In 1984, a landmark paper by Dr. Roger Ulrich helped establish the field of Evidence-Based Design. Ulrich’s study found that patients who had hospital rooms with a window required less pain medication and recovered at faster rates than patients in rooms without windows. The organization of healthcare services through an approach that considers human needs in their entirety, and not in a strictly therapeutic sense, is yielding considerable fruit for architectural expression. According to several studies, the humanization of healthcare spaces and contact with nature can empower the patient and have a positive impact by reducing stress and pain and improving emotional well-being.14 Biophilia in medical facilities improves occupant mood, helps in healthcare, and can decrease time spent in recovery for patients. Studies have shown that looking at images of nature is healing, generating an impact similar to actually spending time in nature. Art, then, can become a crucial component of any healthcare space by bringing in the natural world.

“Healthcare facilities that employ the principles of biophilic design improve patient outcomes and reduce staff stress,” writes Gary McNay.15 Simple design choices, like using more natural building materials or installing a circadian lighting system, have allowed healthcare designers to transform hospitals into more comforting environments.

Biophilic elements can also enable wayfinding. Healthcare campuses present a unique set of navigational challenges. Often, these environments have developed over time and encompass multiple buildings. This makes navigation among the buildings complex. In addition, patients and families who visit healthcare campuses are often under stress. Wayfinding systems can help reduce their stress by providing easy-to-follow signage and legible directions to their destinations, according to the Society for Experiential Graphic Design. Using biophilia, and coordinating themes, imagery, and colors, minimizes reliance on text-based messaging and instead places the burden on more easily interpreted non-text cues such as colors and symbols.16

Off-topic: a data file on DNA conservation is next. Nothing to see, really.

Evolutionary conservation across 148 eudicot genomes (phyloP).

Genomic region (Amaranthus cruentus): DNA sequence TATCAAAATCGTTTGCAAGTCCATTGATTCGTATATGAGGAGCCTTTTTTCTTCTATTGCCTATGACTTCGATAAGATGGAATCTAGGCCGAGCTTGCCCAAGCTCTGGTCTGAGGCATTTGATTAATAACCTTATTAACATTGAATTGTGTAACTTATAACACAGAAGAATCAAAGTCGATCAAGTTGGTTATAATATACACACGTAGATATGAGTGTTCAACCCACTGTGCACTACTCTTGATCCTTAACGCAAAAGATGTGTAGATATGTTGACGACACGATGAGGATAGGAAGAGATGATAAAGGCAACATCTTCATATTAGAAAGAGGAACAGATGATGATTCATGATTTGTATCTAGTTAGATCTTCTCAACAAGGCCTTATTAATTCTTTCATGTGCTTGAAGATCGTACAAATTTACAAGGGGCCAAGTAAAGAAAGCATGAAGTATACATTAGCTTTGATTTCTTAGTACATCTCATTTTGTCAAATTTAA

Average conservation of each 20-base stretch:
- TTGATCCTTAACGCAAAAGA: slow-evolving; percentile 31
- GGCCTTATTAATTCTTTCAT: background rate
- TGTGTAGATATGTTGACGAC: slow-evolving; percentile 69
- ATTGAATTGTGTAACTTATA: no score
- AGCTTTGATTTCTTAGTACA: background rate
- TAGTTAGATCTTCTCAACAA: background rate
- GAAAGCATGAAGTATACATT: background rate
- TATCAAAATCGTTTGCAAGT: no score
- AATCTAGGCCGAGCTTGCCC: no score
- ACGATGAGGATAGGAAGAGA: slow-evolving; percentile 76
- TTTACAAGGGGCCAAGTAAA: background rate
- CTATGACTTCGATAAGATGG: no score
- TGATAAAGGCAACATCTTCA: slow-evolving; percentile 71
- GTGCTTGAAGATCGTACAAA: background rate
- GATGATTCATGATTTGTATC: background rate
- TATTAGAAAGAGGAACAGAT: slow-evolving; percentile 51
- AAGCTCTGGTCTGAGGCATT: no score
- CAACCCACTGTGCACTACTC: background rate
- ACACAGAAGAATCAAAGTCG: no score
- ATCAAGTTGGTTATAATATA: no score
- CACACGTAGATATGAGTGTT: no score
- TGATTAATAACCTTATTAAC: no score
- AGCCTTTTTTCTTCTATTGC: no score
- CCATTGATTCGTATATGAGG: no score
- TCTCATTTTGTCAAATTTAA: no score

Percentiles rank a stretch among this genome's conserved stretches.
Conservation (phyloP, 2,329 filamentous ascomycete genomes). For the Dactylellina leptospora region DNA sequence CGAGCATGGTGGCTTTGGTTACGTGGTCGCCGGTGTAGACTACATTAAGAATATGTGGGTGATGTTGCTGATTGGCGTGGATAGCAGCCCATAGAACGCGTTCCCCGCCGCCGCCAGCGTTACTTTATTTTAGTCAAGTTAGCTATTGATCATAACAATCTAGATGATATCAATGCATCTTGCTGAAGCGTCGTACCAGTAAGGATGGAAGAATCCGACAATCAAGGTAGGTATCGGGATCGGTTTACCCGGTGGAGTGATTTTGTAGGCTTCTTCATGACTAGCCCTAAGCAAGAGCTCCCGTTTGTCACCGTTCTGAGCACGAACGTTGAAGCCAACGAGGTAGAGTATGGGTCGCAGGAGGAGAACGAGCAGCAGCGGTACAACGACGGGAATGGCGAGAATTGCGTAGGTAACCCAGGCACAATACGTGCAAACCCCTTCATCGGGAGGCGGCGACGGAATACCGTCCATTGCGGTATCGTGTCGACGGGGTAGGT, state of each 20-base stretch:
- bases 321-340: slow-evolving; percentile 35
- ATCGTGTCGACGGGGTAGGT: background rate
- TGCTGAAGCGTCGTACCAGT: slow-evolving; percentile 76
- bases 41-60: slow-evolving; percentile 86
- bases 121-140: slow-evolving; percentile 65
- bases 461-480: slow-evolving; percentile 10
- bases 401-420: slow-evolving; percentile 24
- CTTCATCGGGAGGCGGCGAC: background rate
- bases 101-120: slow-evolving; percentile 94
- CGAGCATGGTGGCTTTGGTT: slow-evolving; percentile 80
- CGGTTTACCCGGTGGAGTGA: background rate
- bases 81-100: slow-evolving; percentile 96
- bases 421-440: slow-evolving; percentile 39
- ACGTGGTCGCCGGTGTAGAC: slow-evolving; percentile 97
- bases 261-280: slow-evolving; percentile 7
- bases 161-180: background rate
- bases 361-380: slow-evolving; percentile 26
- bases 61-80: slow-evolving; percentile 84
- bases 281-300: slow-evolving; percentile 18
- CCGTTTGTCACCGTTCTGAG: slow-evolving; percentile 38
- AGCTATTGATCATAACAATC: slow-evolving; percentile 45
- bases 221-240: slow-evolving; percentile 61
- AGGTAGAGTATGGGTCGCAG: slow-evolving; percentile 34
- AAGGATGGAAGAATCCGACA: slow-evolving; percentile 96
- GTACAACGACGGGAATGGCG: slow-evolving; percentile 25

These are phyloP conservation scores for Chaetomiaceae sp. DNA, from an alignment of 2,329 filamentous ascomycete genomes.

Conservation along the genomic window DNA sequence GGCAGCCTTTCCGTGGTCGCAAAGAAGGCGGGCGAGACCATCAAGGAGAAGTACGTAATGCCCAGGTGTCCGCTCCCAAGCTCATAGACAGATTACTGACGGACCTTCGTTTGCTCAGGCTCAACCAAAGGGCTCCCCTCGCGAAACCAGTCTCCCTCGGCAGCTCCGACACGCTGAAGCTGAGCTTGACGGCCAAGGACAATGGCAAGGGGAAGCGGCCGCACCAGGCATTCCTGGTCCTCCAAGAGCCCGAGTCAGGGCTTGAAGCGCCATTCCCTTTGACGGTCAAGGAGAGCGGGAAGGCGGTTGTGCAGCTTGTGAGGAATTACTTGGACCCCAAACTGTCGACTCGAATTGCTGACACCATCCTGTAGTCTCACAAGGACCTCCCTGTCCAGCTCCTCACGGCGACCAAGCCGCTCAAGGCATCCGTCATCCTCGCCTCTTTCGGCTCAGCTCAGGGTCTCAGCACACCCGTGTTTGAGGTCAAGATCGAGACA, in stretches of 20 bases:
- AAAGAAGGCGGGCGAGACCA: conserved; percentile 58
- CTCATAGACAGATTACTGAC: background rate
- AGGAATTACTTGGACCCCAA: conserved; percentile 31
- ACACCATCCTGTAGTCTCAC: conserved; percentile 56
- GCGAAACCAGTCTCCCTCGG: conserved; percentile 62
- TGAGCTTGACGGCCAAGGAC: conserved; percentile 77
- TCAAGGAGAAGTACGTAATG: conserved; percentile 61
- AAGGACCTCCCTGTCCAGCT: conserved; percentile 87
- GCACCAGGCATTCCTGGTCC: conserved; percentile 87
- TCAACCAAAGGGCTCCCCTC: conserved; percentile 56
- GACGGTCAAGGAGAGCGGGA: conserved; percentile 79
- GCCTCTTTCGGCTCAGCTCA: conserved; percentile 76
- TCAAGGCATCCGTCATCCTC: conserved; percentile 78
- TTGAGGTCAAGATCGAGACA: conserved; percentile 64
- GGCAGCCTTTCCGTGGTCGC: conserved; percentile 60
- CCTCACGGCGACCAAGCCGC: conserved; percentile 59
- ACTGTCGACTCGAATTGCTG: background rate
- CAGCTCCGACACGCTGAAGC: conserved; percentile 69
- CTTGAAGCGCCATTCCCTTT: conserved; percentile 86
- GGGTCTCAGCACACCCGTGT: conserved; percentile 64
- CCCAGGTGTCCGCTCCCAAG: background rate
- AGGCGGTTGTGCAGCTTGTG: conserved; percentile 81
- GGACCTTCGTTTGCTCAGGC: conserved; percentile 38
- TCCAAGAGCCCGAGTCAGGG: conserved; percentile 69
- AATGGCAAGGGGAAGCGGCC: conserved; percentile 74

Art in the Healthcare Setting

Art itself can be a powerful healing force. The American Congress of Rehabilitation Medicine (ACRM) lists multiple benefits from art therapy: art reduces stress, improves focus, helps one to better process emotion, enables a person to imagine a more hopeful future, and improves communication skills. Christianne Strang, a professor of neurosciences at the University of Alabama Birmingham and former president of the American Art Therapy Association says: “Creativity in and of itself is important for remaining healthy, remaining connected to yourself and connected to the world.”17

Through studies using magnetic resonance imaging (MRI) and brain-wave scanning, researchers were able to see that:

  • Pleasure centers in the brain are triggered by viewing art and images.
  • Additionally, several other areas of the brain can be stimulated.

There is increasing evidence in rehabilitation medicine and the field of neuroscience that art enhances brain function by impacting brain wave patterns, emotions, and the nervous system. Art can also raise serotonin levels. These benefits don’t just come from making art, they also occur by experiencing art. Observing art can stimulate the creation of new neural pathways and ways of thinking. Any type of creative expression allows a person to imagine new ways to communicate and engage with the world. It also engages the brain’s neuroplasticity, helping patients recover from things like traumatic brain injuries or stroke, ACRM research states.18

In a study conducted by Zeki, Chair of Neuroaesthetics at University College London, participants underwent brain scans while being shown images of paintings by major artists.19 The study found that when people viewed the art they thought was most beautiful, blood flow increased by as much as 10% to the region of the brain associated with pleasure, the equivalent of looking at a loved one.

Art accesses many of the advanced processes of the human brain, such as intuitive analysis, expressivity, and embodied cognition. Artists are often better observers and have better memory, and this may be due to how art affects the brain’s plasticity.20

Though further studies are certainly required in order to deepen the understanding of the human-nature relationship and its impact on health, as biophilic evidence-based design increases, it is changing the approach regarding patients’ health by considering a new vision of medicine, healthcare and healing environment. It is also providing proof that reinforces the design professional’s urge to incorporate more beauty and natural elements into the built environment.


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Originally published in Architectural Record
Originally published in July 2023


Picture This!